Friday, April 8, 2011

Black farmers continue the legacy of economic independence

Palmer Harrell

"Growing up in a rural area as a descendant of farmers, my attachment to the land began early in life," said genealogist and researcher, Antoinette Harrell.  Antoinette's great uncle, Palmer (Palmer Harrell), who is also called Buddy, would drive over in his green pick up truck to pick up Antoinette and her brothers every morning when school was out.

He would bring cheese and crackers and vanilla wafers.  She would be so excited to see the green pick up truck turn into the driveway.  They would go down to the field with him.  He planted butter beans, snap beans, corn, watermelon, and field peas.

Antoinette and her brothers would fill a hamper of beans for twenty five cents, and it was a big treat for them to go to the store with that twenty-five cents.  For lunch, Uncle Buddy ate lunch from among the things he grew, raw snap beans, cucumbers, and tomatoes.

Antoinette said that was the way that she remembers spending the summer.  She says it was such a a treat, and that Uncle Palmer "gave us love and sweet memories."  These experiences are why she loves farming and gardening today.

Her cousin, Henry Wheat,  had a farm and cows.  Her mother would let his cows graze on their land because they kept the grass from being too tall.  He made his own syrup.  Antoinette only remembers him in two places, in church, and in the field.  He was often found picking greens or peas or growing something.  Antoinette remembers when some farmed with a mule and when they first started using tractors. 

Henry (Doris) Wheat taught them a lot about farming and planting food.  He spent most of the time in the field, and  they planted big crops which fed their families.  That was their livelihood.  There was a fish pond on the land, and sometimes Antoinette and her three brothers would go fishing with their cousin Bruce Wheat.  "Often we would only catch seven or eight crawfish, and we would still boil that seven or eight crawfish as if we had a whole sack of crawfish, and that was Summer entertainment for us,"  explained Antoinette.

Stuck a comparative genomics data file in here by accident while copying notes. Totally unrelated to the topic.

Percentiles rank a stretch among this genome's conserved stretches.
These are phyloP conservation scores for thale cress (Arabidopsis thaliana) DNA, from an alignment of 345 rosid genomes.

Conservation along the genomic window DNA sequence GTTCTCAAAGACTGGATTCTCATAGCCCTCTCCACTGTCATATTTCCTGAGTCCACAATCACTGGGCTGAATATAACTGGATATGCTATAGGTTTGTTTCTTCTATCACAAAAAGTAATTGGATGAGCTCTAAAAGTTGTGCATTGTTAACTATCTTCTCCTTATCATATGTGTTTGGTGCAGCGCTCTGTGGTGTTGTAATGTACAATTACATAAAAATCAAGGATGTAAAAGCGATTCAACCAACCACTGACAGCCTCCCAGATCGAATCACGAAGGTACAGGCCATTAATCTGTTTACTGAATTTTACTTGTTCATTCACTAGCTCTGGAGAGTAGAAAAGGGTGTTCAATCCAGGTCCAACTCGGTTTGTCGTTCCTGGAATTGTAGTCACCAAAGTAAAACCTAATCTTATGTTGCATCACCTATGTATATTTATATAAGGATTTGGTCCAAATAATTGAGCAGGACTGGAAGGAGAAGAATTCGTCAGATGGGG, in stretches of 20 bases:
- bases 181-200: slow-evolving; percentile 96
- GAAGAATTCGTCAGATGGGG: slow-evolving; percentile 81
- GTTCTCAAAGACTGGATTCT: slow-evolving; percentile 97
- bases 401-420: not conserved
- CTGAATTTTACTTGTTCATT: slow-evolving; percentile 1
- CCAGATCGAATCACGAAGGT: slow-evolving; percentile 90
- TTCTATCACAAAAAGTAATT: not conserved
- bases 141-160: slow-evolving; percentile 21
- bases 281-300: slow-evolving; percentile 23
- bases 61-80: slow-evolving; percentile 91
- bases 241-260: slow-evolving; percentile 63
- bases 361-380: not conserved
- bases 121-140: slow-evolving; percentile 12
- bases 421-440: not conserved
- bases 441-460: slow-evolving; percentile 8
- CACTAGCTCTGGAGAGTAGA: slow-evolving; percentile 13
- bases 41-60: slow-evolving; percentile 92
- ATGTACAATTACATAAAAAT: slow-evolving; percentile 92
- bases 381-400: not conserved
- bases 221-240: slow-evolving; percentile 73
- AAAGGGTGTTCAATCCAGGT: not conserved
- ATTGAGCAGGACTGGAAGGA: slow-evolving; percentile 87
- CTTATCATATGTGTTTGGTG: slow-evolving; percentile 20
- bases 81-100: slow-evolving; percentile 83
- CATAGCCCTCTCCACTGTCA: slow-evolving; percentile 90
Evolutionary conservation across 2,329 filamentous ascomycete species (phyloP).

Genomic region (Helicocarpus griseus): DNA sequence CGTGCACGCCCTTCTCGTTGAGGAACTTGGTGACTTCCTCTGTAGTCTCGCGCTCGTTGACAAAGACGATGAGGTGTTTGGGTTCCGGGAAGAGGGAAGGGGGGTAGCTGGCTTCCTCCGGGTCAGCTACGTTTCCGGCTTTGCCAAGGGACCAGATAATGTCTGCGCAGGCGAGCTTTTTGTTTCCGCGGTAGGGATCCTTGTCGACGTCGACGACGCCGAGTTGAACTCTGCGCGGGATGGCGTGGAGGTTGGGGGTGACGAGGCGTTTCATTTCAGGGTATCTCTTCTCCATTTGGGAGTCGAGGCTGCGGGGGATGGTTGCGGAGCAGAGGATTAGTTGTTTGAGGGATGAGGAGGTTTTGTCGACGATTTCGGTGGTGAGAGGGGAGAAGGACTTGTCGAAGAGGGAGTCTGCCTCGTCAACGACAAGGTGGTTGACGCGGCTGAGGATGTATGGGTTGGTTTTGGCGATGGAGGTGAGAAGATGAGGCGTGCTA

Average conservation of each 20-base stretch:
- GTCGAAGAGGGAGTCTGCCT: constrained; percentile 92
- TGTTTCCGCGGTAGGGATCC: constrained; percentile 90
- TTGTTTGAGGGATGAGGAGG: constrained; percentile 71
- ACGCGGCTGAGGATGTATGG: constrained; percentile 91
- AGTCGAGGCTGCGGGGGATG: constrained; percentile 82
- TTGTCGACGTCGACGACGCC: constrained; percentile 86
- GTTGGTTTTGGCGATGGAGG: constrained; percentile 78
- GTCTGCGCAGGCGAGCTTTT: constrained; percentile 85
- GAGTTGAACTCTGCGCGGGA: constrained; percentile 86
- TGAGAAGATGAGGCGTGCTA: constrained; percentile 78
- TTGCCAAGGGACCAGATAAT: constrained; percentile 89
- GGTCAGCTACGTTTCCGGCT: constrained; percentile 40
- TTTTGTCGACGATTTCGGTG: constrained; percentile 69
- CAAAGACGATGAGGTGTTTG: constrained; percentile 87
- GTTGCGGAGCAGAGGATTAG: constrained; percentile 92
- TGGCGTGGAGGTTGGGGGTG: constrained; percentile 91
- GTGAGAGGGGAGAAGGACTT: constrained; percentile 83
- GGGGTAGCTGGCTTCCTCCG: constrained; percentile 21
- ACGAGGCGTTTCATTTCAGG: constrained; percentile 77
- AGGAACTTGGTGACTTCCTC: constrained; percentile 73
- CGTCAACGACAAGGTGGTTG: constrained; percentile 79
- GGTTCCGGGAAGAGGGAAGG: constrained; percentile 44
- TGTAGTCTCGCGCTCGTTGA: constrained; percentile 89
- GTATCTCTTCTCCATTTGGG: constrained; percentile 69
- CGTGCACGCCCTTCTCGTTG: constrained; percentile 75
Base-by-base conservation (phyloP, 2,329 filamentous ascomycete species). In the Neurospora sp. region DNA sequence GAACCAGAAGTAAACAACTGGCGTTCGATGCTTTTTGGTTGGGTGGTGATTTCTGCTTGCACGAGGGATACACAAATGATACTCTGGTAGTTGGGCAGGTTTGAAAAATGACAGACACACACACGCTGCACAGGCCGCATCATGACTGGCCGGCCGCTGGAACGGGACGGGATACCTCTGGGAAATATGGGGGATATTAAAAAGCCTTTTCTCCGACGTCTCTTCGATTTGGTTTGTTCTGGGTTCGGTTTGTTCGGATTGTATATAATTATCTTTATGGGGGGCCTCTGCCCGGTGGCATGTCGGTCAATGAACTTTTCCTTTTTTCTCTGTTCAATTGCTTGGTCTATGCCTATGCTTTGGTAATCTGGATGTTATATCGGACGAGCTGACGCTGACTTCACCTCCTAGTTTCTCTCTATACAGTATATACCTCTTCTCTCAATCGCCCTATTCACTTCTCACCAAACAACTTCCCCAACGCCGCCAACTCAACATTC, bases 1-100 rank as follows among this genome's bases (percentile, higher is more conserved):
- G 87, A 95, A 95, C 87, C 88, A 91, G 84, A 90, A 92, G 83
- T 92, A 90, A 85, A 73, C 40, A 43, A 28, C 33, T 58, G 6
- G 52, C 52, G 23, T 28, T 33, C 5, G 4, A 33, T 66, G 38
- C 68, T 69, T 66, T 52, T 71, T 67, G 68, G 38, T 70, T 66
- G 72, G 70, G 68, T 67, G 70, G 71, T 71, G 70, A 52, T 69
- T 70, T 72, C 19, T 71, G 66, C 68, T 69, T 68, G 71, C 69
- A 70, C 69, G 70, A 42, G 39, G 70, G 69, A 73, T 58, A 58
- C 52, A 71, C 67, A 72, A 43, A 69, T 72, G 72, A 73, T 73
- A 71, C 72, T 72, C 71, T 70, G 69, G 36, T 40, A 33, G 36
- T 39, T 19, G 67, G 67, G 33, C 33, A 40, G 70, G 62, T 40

The Wheats and the Harrells lived right next door to each other.  Emma Mead Harrell, Jasper and Palmer's mother, purchased 11 acres of land in 1902 and more land in 1904 during a time when women were not purchasing land on their own.  Out of 13 children, Jasper and Palmer remained attached to the land.  They always shared what they grew and gave food to other people.

Cousin Eugene Edwards on his tractor. Photographer, Walter C. Black, Sr.

Antoinette's 87 year old cousin, Eugene Edwards farms everyday.  He still drives and repairs his own  tractor.  In 1950, Eugene left for Detroit to find work at an auto plant.  A country man at heart, he found his way back down South to the land his dad purchased around 1930.

Euguene's mother, Annie, died at a very early age.  Her father, Tres Williams, was once a sharecropper for the McDaniels'.  Annie was married to Ben Edwards on Feb 7, 1921.  Eugene grew up on the land his father purchased in St. Helena Parish, LA.   When Eugene returned to the land, he vowed that he would never leave it again.

"He grows potatoes, corn, okra, tomatoes, field peas, and watermelon. He even raised his own livestock.   His son has also returned to the land and Eugene has "given his son a spot.  He has disked the land up so his son can have a place to grow crops," says genealogist and researcher, Antoinette Harrell.

Potatoes.  Photographer, Walter C. Black, Sr.

"There was a time when I didn't have a dime in my pocket, but I had plenty to eat...and did not owe anybody for the land,"  Eugene Edwards.
"Having your own water well, water pond, food, land, furnished wood, stove,  that's economic independence.  It does not get any better than that,"  Antoinette Harrell.
In the Field.  Photographer, Walter C. Black, Sr.

Antoinette was just recently out visiting Cousin Eugene.  She heard Cousin Eugene teach about hybrid seeds and regular seeds.  She sampled fresh English peas.  She said they were so sweet and good that they did not even need to be cooked.  She pulled English peas and turnip greens.  Another farmer who is 64 years old plants food and gives it all to the elderly and widows.

I love the capacity Antoinette has for bringing history to life.  The work of Walter C. Black, Sr. speaks for itself.  I am truly touched by the work of these two individuals.  Walter, the last photo with Antoinette and Cousin Eugene speaks volumes.  It symbolizes the past, present, and the future.  Join us for the Tuesday, April 12th episode of Nurturing Our Roots:  African American Midwives and Black Farmers, where we will interview Cousin Eugene Edwards, the grandson of midwife, Mandy Jones Wheat

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